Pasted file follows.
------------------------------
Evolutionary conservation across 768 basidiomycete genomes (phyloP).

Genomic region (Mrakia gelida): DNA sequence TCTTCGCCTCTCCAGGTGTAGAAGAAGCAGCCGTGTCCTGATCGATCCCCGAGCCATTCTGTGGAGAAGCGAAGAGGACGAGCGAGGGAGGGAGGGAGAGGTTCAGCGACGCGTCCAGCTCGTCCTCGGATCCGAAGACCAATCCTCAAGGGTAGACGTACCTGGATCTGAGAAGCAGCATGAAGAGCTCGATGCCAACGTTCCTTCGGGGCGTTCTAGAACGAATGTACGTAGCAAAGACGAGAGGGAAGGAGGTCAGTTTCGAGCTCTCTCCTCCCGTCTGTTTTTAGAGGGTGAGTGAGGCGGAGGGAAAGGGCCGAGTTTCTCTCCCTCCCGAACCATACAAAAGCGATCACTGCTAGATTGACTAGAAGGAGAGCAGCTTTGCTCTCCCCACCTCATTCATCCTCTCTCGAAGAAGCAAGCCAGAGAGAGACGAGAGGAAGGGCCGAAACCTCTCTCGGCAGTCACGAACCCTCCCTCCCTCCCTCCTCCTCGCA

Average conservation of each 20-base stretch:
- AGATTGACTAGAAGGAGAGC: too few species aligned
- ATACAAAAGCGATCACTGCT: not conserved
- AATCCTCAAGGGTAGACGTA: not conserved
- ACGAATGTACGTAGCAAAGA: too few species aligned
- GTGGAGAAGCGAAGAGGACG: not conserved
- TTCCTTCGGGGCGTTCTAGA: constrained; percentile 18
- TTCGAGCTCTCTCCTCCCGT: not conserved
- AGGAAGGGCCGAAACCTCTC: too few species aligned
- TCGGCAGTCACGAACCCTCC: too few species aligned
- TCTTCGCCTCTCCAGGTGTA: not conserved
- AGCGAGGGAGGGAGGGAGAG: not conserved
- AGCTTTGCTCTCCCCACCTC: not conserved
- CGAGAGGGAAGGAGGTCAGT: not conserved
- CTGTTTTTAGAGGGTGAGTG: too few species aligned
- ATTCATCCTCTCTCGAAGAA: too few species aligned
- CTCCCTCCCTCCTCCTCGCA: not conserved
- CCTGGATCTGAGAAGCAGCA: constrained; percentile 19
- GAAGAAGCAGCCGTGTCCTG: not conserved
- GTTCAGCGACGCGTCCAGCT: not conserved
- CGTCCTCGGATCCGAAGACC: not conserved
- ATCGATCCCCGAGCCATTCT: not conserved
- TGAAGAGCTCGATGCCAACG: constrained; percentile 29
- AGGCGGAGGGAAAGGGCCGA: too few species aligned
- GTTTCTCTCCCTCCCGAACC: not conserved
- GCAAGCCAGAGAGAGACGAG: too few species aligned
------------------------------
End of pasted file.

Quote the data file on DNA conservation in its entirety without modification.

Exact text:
Evolutionary conservation across 768 basidiomycete genomes (phyloP).

Genomic region (Mrakia gelida): DNA sequence TCTTCGCCTCTCCAGGTGTAGAAGAAGCAGCCGTGTCCTGATCGATCCCCGAGCCATTCTGTGGAGAAGCGAAGAGGACGAGCGAGGGAGGGAGGGAGAGGTTCAGCGACGCGTCCAGCTCGTCCTCGGATCCGAAGACCAATCCTCAAGGGTAGACGTACCTGGATCTGAGAAGCAGCATGAAGAGCTCGATGCCAACGTTCCTTCGGGGCGTTCTAGAACGAATGTACGTAGCAAAGACGAGAGGGAAGGAGGTCAGTTTCGAGCTCTCTCCTCCCGTCTGTTTTTAGAGGGTGAGTGAGGCGGAGGGAAAGGGCCGAGTTTCTCTCCCTCCCGAACCATACAAAAGCGATCACTGCTAGATTGACTAGAAGGAGAGCAGCTTTGCTCTCCCCACCTCATTCATCCTCTCTCGAAGAAGCAAGCCAGAGAGAGACGAGAGGAAGGGCCGAAACCTCTCTCGGCAGTCACGAACCCTCCCTCCCTCCCTCCTCCTCGCA

Average conservation of each 20-base stretch:
- AGATTGACTAGAAGGAGAGC: too few species aligned
- ATACAAAAGCGATCACTGCT: not conserved
- AATCCTCAAGGGTAGACGTA: not conserved
- ACGAATGTACGTAGCAAAGA: too few species aligned
- GTGGAGAAGCGAAGAGGACG: not conserved
- TTCCTTCGGGGCGTTCTAGA: constrained; percentile 18
- TTCGAGCTCTCTCCTCCCGT: not conserved
- AGGAAGGGCCGAAACCTCTC: too few species aligned
- TCGGCAGTCACGAACCCTCC: too few species aligned
- TCTTCGCCTCTCCAGGTGTA: not conserved
- AGCGAGGGAGGGAGGGAGAG: not conserved
- AGCTTTGCTCTCCCCACCTC: not conserved
- CGAGAGGGAAGGAGGTCAGT: not conserved
- CTGTTTTTAGAGGGTGAGTG: too few species aligned
- ATTCATCCTCTCTCGAAGAA: too few species aligned
- CTCCCTCCCTCCTCCTCGCA: not conserved
- CCTGGATCTGAGAAGCAGCA: constrained; percentile 19
- GAAGAAGCAGCCGTGTCCTG: not conserved
- GTTCAGCGACGCGTCCAGCT: not conserved
- CGTCCTCGGATCCGAAGACC: not conserved
- ATCGATCCCCGAGCCATTCT: not conserved
- TGAAGAGCTCGATGCCAACG: constrained; percentile 29
- AGGCGGAGGGAAAGGGCCGA: too few species aligned
- GTTTCTCTCCCTCCCGAACC: not conserved
- GCAAGCCAGAGAGAGACGAG: too few species aligned